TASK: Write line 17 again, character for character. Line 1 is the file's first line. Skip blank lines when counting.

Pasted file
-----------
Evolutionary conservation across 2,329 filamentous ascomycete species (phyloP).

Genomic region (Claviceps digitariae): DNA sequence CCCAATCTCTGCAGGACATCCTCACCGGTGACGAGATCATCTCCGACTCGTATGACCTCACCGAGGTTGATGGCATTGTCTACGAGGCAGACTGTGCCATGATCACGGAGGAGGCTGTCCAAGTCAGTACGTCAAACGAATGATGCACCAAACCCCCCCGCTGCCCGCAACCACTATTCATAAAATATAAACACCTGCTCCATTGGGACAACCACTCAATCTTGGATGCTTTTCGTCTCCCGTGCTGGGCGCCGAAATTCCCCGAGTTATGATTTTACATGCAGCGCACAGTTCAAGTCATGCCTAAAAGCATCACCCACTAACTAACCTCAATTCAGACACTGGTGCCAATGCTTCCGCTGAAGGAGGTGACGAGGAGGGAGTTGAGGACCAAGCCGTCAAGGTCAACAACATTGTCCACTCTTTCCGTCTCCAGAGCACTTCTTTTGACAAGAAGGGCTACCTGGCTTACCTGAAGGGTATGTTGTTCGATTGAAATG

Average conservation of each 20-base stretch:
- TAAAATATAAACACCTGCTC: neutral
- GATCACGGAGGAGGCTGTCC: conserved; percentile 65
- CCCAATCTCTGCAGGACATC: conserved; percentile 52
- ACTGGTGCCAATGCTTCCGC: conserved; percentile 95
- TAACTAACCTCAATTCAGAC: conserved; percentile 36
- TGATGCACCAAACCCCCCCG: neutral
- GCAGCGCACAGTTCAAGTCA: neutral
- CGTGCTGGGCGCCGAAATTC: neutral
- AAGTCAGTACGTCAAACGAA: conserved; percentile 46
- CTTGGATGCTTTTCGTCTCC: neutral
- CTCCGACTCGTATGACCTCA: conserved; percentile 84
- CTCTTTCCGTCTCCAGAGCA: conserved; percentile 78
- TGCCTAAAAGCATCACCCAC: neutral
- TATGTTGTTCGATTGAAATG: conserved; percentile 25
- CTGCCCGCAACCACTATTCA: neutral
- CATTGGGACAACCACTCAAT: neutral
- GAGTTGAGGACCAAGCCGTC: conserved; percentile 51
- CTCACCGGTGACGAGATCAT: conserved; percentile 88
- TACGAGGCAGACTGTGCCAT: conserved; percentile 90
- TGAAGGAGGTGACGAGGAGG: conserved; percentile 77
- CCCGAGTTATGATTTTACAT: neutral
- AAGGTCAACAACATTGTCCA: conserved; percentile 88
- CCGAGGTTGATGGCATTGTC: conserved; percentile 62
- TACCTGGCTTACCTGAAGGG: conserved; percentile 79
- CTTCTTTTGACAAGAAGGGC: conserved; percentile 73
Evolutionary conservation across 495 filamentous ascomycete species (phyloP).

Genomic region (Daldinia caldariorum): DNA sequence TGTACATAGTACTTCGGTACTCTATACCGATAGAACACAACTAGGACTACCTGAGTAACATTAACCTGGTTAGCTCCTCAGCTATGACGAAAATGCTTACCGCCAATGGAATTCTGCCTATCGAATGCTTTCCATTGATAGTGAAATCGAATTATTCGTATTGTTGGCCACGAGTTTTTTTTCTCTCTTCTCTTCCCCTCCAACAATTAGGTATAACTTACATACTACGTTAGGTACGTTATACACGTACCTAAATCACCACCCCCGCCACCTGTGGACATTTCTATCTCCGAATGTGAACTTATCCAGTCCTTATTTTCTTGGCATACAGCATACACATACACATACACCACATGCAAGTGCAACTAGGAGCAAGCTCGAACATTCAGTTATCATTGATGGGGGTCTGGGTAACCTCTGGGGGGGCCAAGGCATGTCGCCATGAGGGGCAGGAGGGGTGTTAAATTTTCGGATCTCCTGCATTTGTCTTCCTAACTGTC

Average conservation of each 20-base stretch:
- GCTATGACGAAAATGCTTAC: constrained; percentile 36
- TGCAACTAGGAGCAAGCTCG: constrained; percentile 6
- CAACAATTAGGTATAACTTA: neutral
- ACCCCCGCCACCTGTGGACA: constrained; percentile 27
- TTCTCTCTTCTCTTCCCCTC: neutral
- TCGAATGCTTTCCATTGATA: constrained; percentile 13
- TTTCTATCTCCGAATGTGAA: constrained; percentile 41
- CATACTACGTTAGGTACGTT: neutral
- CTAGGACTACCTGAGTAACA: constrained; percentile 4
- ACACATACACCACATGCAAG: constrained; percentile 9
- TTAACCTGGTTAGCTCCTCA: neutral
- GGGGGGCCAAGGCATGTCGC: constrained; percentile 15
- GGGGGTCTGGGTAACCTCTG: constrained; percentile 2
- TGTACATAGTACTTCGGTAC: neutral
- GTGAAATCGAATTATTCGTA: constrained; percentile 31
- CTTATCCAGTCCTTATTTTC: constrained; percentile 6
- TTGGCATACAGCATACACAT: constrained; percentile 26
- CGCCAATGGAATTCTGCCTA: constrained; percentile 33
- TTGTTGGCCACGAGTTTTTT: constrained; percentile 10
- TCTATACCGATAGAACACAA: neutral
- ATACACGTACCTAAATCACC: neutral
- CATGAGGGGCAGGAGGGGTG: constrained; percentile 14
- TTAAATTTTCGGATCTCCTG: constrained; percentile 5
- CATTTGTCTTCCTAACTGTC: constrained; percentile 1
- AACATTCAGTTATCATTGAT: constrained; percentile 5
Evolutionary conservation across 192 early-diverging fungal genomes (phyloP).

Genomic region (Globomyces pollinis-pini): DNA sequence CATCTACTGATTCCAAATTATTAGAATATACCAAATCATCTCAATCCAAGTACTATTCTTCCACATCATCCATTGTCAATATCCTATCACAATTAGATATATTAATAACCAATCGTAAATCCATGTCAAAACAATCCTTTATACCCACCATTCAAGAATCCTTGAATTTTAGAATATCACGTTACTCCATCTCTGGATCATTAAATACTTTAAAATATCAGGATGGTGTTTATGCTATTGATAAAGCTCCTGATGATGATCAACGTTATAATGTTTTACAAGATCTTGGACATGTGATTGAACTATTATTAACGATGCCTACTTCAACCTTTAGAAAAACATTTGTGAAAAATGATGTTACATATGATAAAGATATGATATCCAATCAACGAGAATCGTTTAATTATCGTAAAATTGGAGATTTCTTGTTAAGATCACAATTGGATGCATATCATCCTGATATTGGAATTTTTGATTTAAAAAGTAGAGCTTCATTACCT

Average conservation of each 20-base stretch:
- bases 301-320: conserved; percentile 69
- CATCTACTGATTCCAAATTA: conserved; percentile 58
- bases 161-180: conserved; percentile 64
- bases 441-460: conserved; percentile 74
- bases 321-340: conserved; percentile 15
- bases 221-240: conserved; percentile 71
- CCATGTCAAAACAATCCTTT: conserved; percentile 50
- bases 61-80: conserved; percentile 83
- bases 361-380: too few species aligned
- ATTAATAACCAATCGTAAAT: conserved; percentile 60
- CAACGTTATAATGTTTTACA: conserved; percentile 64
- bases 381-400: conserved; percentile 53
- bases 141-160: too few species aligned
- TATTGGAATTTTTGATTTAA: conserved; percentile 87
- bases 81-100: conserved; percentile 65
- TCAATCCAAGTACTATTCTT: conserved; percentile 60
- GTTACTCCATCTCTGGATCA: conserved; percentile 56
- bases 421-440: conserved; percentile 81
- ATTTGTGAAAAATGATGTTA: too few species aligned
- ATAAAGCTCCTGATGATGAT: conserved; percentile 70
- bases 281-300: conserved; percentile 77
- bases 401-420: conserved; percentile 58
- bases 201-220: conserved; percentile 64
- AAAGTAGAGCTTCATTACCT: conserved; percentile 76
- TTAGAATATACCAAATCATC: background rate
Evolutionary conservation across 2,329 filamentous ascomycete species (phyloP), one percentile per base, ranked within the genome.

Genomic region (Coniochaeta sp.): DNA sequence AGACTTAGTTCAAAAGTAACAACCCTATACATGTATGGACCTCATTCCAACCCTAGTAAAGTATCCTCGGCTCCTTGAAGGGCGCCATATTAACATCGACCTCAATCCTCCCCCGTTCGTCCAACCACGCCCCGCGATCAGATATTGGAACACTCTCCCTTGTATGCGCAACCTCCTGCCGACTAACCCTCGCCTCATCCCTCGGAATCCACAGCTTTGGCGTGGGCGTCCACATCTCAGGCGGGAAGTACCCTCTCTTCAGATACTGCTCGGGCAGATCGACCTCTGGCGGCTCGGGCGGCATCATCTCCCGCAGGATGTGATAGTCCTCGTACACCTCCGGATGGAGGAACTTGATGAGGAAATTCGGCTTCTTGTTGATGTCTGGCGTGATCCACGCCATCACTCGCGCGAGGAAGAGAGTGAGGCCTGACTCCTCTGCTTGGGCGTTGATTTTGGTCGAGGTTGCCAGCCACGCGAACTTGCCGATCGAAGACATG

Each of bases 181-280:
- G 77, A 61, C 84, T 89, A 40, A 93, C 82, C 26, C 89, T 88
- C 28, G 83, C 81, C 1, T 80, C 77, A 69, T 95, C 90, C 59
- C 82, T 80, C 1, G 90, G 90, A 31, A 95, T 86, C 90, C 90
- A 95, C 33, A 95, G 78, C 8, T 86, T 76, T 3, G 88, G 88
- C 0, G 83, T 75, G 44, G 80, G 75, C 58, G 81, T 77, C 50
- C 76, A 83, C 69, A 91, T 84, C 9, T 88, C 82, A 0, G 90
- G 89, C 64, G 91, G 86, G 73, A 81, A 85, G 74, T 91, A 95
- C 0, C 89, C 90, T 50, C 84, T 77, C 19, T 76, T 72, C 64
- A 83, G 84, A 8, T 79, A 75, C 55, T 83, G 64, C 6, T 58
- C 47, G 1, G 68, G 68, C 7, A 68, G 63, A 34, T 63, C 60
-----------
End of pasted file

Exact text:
- TATGTTGTTCGATTGAAATG: conserved; percentile 25